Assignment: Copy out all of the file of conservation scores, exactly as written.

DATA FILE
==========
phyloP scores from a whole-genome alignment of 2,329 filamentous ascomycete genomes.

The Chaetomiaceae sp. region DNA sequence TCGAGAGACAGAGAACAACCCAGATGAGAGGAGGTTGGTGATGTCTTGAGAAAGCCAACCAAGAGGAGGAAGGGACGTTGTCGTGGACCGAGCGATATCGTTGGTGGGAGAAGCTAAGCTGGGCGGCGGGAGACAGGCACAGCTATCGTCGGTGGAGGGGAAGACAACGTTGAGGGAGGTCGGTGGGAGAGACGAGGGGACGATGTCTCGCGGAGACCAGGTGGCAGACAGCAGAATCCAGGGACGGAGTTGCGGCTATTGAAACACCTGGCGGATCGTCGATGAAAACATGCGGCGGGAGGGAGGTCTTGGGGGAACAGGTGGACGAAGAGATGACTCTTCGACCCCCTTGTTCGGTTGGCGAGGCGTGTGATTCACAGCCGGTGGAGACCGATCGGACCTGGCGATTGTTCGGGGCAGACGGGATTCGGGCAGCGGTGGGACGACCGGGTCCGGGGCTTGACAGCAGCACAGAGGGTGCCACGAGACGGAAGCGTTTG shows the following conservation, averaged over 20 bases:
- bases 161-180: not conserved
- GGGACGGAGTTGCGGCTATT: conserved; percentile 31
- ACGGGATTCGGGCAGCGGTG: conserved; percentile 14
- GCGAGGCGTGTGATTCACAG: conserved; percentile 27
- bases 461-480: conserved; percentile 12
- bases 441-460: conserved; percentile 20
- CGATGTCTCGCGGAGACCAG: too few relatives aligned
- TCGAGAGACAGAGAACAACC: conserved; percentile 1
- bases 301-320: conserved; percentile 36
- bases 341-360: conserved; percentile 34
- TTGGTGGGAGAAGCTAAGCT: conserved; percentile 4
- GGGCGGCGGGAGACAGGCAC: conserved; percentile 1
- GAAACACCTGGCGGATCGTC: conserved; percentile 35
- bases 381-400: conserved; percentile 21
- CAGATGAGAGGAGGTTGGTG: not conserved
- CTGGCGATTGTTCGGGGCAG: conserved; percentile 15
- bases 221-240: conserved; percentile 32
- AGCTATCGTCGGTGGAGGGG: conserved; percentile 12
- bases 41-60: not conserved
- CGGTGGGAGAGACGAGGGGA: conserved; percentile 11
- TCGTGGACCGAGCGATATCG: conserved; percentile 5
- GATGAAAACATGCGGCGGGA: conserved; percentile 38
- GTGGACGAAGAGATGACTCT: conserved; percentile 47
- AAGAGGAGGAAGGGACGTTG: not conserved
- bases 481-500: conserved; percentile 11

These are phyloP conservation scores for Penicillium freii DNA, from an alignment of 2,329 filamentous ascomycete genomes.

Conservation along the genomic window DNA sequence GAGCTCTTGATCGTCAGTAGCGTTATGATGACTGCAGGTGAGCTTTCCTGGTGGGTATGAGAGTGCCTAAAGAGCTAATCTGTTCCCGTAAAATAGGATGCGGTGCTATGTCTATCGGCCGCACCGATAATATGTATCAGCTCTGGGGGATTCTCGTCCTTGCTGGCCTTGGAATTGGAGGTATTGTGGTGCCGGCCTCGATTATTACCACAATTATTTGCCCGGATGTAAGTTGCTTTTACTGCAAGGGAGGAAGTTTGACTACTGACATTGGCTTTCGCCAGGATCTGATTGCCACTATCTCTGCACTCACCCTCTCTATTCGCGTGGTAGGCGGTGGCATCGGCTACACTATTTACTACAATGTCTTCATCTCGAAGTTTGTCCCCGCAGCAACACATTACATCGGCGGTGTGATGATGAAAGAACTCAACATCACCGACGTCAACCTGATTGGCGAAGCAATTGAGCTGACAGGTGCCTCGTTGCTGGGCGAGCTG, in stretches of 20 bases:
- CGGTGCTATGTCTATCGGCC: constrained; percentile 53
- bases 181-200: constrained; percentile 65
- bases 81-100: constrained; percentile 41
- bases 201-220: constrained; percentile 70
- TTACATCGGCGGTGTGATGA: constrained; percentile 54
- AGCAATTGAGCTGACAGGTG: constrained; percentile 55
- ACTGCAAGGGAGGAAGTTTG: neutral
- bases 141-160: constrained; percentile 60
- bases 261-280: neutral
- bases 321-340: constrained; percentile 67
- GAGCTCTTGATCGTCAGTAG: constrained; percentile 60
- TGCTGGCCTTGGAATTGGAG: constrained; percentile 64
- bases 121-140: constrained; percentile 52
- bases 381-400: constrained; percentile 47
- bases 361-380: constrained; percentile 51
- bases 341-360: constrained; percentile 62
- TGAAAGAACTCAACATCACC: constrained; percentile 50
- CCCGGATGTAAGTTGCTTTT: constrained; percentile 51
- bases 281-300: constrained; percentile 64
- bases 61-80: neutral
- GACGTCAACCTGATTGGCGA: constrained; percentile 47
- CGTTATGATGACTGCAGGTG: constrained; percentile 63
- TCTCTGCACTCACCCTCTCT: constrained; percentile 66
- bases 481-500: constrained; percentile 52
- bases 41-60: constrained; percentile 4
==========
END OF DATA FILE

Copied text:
phyloP scores from a whole-genome alignment of 2,329 filamentous ascomycete genomes.

The Chaetomiaceae sp. region DNA sequence TCGAGAGACAGAGAACAACCCAGATGAGAGGAGGTTGGTGATGTCTTGAGAAAGCCAACCAAGAGGAGGAAGGGACGTTGTCGTGGACCGAGCGATATCGTTGGTGGGAGAAGCTAAGCTGGGCGGCGGGAGACAGGCACAGCTATCGTCGGTGGAGGGGAAGACAACGTTGAGGGAGGTCGGTGGGAGAGACGAGGGGACGATGTCTCGCGGAGACCAGGTGGCAGACAGCAGAATCCAGGGACGGAGTTGCGGCTATTGAAACACCTGGCGGATCGTCGATGAAAACATGCGGCGGGAGGGAGGTCTTGGGGGAACAGGTGGACGAAGAGATGACTCTTCGACCCCCTTGTTCGGTTGGCGAGGCGTGTGATTCACAGCCGGTGGAGACCGATCGGACCTGGCGATTGTTCGGGGCAGACGGGATTCGGGCAGCGGTGGGACGACCGGGTCCGGGGCTTGACAGCAGCACAGAGGGTGCCACGAGACGGAAGCGTTTG shows the following conservation, averaged over 20 bases:
- bases 161-180: not conserved
- GGGACGGAGTTGCGGCTATT: conserved; percentile 31
- ACGGGATTCGGGCAGCGGTG: conserved; percentile 14
- GCGAGGCGTGTGATTCACAG: conserved; percentile 27
- bases 461-480: conserved; percentile 12
- bases 441-460: conserved; percentile 20
- CGATGTCTCGCGGAGACCAG: too few relatives aligned
- TCGAGAGACAGAGAACAACC: conserved; percentile 1
- bases 301-320: conserved; percentile 36
- bases 341-360: conserved; percentile 34
- TTGGTGGGAGAAGCTAAGCT: conserved; percentile 4
- GGGCGGCGGGAGACAGGCAC: conserved; percentile 1
- GAAACACCTGGCGGATCGTC: conserved; percentile 35
- bases 381-400: conserved; percentile 21
- CAGATGAGAGGAGGTTGGTG: not conserved
- CTGGCGATTGTTCGGGGCAG: conserved; percentile 15
- bases 221-240: conserved; percentile 32
- AGCTATCGTCGGTGGAGGGG: conserved; percentile 12
- bases 41-60: not conserved
- CGGTGGGAGAGACGAGGGGA: conserved; percentile 11
- TCGTGGACCGAGCGATATCG: conserved; percentile 5
- GATGAAAACATGCGGCGGGA: conserved; percentile 38
- GTGGACGAAGAGATGACTCT: conserved; percentile 47
- AAGAGGAGGAAGGGACGTTG: not conserved
- bases 481-500: conserved; percentile 11

These are phyloP conservation scores for Penicillium freii DNA, from an alignment of 2,329 filamentous ascomycete genomes.

Conservation along the genomic window DNA sequence GAGCTCTTGATCGTCAGTAGCGTTATGATGACTGCAGGTGAGCTTTCCTGGTGGGTATGAGAGTGCCTAAAGAGCTAATCTGTTCCCGTAAAATAGGATGCGGTGCTATGTCTATCGGCCGCACCGATAATATGTATCAGCTCTGGGGGATTCTCGTCCTTGCTGGCCTTGGAATTGGAGGTATTGTGGTGCCGGCCTCGATTATTACCACAATTATTTGCCCGGATGTAAGTTGCTTTTACTGCAAGGGAGGAAGTTTGACTACTGACATTGGCTTTCGCCAGGATCTGATTGCCACTATCTCTGCACTCACCCTCTCTATTCGCGTGGTAGGCGGTGGCATCGGCTACACTATTTACTACAATGTCTTCATCTCGAAGTTTGTCCCCGCAGCAACACATTACATCGGCGGTGTGATGATGAAAGAACTCAACATCACCGACGTCAACCTGATTGGCGAAGCAATTGAGCTGACAGGTGCCTCGTTGCTGGGCGAGCTG, in stretches of 20 bases:
- CGGTGCTATGTCTATCGGCC: constrained; percentile 53
- bases 181-200: constrained; percentile 65
- bases 81-100: constrained; percentile 41
- bases 201-220: constrained; percentile 70
- TTACATCGGCGGTGTGATGA: constrained; percentile 54
- AGCAATTGAGCTGACAGGTG: constrained; percentile 55
- ACTGCAAGGGAGGAAGTTTG: neutral
- bases 141-160: constrained; percentile 60
- bases 261-280: neutral
- bases 321-340: constrained; percentile 67
- GAGCTCTTGATCGTCAGTAG: constrained; percentile 60
- TGCTGGCCTTGGAATTGGAG: constrained; percentile 64
- bases 121-140: constrained; percentile 52
- bases 381-400: constrained; percentile 47
- bases 361-380: constrained; percentile 51
- bases 341-360: constrained; percentile 62
- TGAAAGAACTCAACATCACC: constrained; percentile 50
- CCCGGATGTAAGTTGCTTTT: constrained; percentile 51
- bases 281-300: constrained; percentile 64
- bases 61-80: neutral
- GACGTCAACCTGATTGGCGA: constrained; percentile 47
- CGTTATGATGACTGCAGGTG: constrained; percentile 63
- TCTCTGCACTCACCCTCTCT: constrained; percentile 66
- bases 481-500: constrained; percentile 52
- bases 41-60: constrained; percentile 4